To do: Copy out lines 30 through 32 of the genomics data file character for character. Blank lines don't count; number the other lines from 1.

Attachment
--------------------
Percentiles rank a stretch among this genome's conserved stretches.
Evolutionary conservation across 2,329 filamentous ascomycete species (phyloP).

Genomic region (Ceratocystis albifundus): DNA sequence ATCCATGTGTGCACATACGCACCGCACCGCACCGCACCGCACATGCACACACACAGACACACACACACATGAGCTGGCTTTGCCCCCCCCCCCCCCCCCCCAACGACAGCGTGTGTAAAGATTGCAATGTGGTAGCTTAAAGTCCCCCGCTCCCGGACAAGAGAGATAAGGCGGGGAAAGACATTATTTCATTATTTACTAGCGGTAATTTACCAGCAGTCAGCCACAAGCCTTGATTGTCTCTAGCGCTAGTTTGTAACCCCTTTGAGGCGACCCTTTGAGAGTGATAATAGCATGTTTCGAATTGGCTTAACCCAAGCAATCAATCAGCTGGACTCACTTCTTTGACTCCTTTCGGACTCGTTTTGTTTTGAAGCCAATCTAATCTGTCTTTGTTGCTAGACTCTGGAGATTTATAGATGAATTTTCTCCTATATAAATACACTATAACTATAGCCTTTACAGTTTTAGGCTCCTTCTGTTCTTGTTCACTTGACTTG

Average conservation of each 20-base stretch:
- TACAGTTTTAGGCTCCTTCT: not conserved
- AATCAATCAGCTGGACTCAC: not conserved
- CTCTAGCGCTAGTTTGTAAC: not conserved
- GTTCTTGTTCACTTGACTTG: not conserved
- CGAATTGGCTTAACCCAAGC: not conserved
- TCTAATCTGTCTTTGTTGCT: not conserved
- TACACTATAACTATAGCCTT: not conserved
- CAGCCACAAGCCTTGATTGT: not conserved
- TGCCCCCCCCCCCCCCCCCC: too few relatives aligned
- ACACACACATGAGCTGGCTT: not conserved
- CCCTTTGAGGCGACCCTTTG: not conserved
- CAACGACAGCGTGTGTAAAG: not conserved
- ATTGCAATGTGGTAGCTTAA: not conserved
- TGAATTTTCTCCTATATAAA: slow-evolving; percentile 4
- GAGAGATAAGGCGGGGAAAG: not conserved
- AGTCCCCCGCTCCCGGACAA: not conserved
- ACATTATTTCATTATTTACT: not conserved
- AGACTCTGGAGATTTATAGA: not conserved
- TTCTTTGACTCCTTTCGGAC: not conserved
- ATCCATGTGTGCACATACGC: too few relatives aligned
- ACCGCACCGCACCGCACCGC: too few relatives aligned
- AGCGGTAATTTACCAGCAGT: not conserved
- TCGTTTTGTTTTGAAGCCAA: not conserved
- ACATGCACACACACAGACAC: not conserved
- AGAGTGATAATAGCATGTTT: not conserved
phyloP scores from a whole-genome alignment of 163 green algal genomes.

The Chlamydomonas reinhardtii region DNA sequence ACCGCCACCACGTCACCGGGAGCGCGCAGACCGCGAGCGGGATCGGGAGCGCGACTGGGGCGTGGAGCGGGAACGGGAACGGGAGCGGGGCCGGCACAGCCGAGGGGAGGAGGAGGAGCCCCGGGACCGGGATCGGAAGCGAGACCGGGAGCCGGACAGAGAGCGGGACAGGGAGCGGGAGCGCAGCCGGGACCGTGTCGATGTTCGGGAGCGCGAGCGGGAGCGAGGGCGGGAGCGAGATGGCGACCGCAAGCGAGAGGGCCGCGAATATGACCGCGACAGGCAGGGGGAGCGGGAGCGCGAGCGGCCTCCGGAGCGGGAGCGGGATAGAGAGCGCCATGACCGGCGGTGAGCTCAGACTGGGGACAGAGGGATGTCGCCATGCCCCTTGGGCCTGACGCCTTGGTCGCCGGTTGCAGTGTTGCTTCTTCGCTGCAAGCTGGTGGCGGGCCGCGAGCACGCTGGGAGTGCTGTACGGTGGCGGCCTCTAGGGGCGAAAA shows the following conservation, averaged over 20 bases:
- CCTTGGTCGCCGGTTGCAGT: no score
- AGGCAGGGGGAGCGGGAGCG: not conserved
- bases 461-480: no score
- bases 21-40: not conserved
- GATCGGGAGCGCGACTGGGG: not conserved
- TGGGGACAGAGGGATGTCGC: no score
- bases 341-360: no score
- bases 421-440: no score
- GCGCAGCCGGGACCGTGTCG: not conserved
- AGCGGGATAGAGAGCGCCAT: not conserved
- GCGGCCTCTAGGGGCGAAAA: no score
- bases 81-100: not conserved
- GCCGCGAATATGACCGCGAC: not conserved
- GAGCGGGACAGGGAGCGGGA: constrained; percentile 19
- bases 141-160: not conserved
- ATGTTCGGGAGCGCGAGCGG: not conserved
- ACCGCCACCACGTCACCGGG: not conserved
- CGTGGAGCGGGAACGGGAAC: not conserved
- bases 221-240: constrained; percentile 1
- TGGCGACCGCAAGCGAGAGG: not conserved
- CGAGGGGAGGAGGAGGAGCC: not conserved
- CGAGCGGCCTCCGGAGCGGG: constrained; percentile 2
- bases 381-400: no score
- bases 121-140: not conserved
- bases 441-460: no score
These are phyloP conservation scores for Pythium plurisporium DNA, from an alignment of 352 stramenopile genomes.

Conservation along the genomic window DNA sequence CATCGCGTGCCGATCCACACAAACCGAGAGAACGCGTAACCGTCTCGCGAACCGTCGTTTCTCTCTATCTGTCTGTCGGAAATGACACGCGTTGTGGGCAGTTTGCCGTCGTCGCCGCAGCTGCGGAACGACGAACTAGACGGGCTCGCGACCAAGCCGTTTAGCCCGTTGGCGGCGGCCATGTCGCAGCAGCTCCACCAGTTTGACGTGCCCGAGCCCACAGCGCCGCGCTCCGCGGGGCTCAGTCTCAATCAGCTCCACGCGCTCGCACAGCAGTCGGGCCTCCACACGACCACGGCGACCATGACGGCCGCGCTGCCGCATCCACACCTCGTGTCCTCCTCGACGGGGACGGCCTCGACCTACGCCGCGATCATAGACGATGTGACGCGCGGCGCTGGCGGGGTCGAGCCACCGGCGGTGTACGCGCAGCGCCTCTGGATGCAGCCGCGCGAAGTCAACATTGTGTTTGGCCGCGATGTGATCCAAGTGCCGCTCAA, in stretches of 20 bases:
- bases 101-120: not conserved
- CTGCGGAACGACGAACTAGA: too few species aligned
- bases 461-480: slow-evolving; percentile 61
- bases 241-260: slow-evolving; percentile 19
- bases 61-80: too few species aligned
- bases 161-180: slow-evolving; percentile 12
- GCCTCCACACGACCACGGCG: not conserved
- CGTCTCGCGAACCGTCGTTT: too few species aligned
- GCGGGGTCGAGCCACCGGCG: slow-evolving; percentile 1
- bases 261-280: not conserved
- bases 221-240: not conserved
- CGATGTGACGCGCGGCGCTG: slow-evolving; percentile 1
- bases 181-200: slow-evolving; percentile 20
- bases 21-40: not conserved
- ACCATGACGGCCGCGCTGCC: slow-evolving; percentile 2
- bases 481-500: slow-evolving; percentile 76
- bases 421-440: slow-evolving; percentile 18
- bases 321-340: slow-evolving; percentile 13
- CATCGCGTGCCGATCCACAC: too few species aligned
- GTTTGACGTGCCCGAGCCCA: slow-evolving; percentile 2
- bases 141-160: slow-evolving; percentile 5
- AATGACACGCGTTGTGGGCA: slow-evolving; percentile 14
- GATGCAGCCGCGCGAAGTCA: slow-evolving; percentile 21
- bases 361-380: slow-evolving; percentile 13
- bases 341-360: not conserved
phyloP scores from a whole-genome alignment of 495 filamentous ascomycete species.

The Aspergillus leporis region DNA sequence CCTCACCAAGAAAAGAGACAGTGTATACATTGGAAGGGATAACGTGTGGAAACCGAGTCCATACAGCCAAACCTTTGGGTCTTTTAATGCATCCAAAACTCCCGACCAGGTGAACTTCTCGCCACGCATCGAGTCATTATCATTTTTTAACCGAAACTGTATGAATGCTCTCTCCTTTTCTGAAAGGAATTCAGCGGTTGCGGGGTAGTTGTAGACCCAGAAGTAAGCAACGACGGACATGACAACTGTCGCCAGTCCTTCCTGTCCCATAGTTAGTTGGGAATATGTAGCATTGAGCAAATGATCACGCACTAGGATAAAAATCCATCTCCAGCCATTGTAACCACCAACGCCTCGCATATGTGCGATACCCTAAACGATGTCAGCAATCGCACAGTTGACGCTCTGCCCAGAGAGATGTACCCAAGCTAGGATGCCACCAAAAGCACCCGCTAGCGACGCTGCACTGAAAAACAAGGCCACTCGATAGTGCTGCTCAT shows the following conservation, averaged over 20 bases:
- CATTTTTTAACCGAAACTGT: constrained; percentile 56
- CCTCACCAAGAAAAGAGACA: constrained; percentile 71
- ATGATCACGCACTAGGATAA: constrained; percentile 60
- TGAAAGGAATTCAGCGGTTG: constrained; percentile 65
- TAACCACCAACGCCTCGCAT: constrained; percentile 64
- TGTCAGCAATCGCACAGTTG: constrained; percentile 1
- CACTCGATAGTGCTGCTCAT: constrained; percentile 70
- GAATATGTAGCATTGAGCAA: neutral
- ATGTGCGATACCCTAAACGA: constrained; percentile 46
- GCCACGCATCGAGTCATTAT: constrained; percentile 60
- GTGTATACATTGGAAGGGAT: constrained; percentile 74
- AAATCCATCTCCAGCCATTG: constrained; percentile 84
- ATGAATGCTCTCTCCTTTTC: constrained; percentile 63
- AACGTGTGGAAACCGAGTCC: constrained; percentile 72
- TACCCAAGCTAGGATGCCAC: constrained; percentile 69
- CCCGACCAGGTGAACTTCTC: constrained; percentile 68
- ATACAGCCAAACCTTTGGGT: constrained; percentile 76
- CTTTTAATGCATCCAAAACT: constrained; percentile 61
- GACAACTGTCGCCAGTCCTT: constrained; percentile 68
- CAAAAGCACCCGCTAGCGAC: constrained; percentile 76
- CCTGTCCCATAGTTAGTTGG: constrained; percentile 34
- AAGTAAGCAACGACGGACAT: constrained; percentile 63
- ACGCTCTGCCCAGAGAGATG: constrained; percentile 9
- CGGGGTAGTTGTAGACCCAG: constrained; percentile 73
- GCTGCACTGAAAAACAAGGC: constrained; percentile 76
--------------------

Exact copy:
phyloP scores from a whole-genome alignment of 163 green algal genomes.

The Chlamydomonas reinhardtii region DNA sequence ACCGCCACCACGTCACCGGGAGCGCGCAGACCGCGAGCGGGATCGGGAGCGCGACTGGGGCGTGGAGCGGGAACGGGAACGGGAGCGGGGCCGGCACAGCCGAGGGGAGGAGGAGGAGCCCCGGGACCGGGATCGGAAGCGAGACCGGGAGCCGGACAGAGAGCGGGACAGGGAGCGGGAGCGCAGCCGGGACCGTGTCGATGTTCGGGAGCGCGAGCGGGAGCGAGGGCGGGAGCGAGATGGCGACCGCAAGCGAGAGGGCCGCGAATATGACCGCGACAGGCAGGGGGAGCGGGAGCGCGAGCGGCCTCCGGAGCGGGAGCGGGATAGAGAGCGCCATGACCGGCGGTGAGCTCAGACTGGGGACAGAGGGATGTCGCCATGCCCCTTGGGCCTGACGCCTTGGTCGCCGGTTGCAGTGTTGCTTCTTCGCTGCAAGCTGGTGGCGGGCCGCGAGCACGCTGGGAGTGCTGTACGGTGGCGGCCTCTAGGGGCGAAAA shows the following conservation, averaged over 20 bases:
- CCTTGGTCGCCGGTTGCAGT: no score